Also, I used to be funny. Or perhaps people laughed because they were scared of me [please see footnote 7].
Okay, so. This is a repost of a post that I posted last night, because I thought it was funny, and it was two AM and I had been poking around on the Internets. Anyway, it got up some people's noses, so I pulled it down before the comment section could lose me any friends. So, yanno, before going any further, [please see footnote 1].
I am now reposting it, because I still think it's funny. I apologize to the three or four people whose comments got lost when I deleted: please feel free to repost.
Also, not so much with the taking myself seriously? Trust me, I am excruciatingly aware that of the something-more-than-six-billion people on Planet Earth, only 25,000 of them actually have or will ever notice I and my life's work exist, and maybe 5,000 of those actually, you know, care. My opinion is worth exactly what you pay for it. And in a million years we'll all be dead anyway. And yeah, I get het up about my Work and my Artistic Integrity sometimes, but that's because [see footnote 1].
However, Version 2.0 comes with Actual Discussion About What I Actually Think About Fanfiction. So be warned, David Pegg.
Actual discussion regarding what I think of fanfiction follows:
(But first, allow me to establish my bona fides.) When I talk about fanfiction and fandom, I am not coming to it as a complete outsider. God knows I wrote enough of it between the ages of, oh, 8-16. Although I kind of came to it on my own. There were no Internets in those days, and I had no actual friends. So I didn't actually realize I was writing fanfiction. On the other hand, it means I have a pretty good idea of what the primitive (in the technical artistic sense of primitive) fanfiction writer looks like, what she produces in isolation, and what the motives behind it are. In other words, I did a whole hell of a lot of taking settings that I really liked and adding female characters to them, because in those days there weren't many good women in media. I mean seriously, I liked Scarecrow and Mrs. King because of the strong female lead. I SHIT YOU NOT.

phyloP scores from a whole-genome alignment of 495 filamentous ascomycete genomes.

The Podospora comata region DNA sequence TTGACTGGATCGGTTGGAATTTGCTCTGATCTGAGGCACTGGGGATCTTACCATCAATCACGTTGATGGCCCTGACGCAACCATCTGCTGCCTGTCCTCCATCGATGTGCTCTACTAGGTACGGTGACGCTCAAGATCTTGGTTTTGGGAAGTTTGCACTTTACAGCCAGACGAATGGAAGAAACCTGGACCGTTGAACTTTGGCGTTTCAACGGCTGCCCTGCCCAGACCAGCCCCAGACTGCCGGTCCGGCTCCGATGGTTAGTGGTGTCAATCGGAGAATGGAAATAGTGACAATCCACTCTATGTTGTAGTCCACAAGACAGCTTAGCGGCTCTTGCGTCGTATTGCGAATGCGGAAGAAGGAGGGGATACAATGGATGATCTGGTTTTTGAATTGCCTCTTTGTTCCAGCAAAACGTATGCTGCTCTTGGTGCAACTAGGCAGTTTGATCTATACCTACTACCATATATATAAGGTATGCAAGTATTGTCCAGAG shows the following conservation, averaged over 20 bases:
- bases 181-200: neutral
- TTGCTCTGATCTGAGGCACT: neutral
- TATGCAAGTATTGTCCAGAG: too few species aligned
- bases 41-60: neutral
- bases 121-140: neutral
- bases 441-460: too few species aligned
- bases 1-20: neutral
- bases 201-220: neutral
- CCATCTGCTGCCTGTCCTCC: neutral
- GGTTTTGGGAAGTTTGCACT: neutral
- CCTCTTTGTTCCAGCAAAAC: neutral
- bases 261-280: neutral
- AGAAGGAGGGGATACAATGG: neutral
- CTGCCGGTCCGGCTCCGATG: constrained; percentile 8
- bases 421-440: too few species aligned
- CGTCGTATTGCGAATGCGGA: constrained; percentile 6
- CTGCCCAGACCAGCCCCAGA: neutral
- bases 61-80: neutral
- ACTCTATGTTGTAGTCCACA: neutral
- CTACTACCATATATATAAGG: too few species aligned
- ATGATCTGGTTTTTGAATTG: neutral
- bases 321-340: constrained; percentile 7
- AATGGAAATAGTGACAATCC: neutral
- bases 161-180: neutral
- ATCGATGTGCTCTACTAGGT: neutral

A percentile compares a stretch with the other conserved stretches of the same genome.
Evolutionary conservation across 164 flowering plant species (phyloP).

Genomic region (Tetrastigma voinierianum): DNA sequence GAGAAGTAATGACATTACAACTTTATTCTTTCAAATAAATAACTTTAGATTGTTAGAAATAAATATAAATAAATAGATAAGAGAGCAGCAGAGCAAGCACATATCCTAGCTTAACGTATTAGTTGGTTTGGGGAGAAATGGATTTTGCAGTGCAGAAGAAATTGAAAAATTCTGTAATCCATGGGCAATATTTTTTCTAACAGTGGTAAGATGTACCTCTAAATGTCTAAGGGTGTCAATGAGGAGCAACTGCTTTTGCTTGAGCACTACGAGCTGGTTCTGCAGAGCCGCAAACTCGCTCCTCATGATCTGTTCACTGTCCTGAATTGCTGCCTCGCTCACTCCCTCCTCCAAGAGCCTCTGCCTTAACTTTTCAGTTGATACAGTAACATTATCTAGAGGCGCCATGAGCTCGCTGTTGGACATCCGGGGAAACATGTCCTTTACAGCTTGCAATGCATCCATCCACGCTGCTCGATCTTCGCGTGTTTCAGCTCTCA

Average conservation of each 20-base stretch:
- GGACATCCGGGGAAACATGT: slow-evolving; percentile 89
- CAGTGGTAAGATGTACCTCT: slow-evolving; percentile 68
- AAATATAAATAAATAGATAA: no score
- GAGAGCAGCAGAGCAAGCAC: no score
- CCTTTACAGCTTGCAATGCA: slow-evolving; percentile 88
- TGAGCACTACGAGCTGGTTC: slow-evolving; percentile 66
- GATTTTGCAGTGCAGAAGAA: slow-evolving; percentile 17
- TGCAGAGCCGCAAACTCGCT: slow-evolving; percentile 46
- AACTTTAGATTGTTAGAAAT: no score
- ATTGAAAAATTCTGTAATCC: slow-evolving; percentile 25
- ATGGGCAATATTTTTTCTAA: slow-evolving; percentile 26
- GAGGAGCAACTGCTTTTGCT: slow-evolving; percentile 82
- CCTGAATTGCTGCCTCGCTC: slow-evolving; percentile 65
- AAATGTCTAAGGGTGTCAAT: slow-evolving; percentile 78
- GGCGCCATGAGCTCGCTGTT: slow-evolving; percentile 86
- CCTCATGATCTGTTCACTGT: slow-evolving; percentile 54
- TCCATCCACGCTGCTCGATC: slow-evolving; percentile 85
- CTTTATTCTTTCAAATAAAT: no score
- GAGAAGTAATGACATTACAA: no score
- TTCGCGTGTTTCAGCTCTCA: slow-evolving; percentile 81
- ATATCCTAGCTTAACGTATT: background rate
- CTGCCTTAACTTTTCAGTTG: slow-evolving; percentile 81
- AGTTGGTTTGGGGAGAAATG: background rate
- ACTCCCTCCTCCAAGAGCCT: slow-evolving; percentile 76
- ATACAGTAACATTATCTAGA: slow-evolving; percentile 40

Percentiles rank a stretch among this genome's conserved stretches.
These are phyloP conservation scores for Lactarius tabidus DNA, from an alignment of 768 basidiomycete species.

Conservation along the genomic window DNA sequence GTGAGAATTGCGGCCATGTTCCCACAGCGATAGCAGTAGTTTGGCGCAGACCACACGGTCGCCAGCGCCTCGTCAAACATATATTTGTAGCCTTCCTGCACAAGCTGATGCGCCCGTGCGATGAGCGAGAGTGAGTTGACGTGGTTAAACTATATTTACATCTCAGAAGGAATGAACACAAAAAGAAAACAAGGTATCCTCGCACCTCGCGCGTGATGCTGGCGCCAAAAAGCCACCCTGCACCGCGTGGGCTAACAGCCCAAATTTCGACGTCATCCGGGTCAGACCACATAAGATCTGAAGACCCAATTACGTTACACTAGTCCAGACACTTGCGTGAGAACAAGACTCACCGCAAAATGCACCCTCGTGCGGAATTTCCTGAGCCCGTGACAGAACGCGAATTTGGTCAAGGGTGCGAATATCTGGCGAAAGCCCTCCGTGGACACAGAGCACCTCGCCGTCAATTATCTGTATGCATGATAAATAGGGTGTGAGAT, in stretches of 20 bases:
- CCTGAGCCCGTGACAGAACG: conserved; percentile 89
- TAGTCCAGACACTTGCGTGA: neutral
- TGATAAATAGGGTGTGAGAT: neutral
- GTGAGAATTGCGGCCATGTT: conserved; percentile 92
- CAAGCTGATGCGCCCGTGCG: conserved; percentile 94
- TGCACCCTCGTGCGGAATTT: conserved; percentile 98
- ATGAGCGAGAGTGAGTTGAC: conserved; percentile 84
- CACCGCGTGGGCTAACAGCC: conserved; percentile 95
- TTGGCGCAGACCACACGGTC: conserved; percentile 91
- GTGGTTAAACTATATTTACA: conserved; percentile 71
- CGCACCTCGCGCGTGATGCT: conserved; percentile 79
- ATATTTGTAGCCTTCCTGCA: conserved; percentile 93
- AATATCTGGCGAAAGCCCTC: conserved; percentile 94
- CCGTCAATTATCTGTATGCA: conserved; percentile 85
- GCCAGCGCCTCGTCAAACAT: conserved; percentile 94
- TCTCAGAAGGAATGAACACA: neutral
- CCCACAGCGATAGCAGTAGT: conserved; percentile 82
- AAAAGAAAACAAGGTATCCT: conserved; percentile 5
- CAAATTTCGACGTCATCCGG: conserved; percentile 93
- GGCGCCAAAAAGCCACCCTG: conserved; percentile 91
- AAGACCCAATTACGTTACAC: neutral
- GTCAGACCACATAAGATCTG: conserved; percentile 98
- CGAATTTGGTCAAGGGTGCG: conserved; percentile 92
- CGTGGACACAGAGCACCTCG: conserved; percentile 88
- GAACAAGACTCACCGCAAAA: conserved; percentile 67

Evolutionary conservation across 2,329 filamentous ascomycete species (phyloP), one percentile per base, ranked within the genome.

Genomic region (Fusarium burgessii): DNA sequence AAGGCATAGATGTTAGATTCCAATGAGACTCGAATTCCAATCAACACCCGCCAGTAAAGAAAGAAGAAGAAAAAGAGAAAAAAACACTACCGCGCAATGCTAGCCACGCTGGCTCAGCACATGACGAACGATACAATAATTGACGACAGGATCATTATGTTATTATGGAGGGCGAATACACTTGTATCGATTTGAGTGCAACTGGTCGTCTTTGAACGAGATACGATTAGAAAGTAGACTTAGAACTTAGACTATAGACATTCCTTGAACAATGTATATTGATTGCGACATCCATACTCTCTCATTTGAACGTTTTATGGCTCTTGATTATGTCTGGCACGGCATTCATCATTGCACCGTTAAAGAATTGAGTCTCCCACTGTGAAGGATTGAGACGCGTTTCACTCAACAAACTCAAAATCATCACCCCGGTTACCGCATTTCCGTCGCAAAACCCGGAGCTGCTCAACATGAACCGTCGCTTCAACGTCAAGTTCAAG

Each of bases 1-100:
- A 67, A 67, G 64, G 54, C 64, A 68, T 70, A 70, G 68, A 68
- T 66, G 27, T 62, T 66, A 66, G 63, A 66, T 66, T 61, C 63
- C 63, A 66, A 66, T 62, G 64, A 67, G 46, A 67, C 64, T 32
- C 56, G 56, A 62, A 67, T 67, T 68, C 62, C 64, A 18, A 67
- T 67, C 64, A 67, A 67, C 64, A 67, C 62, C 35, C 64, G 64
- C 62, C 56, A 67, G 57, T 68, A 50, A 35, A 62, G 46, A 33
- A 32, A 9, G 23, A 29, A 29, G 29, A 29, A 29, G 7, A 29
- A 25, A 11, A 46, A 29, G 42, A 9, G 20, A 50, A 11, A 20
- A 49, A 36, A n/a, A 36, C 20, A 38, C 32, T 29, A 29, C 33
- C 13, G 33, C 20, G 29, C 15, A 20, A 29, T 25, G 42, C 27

"Some of my best friends write fanfiction." I've certainly done enough defense-of-fanfiction here in the past, and as a result I've even been accused of being a fanfiction writer in disguise. Well, several fanfiction writers in disguise. Most notably, riba_rambles. I assume her husband can tell us apart, though.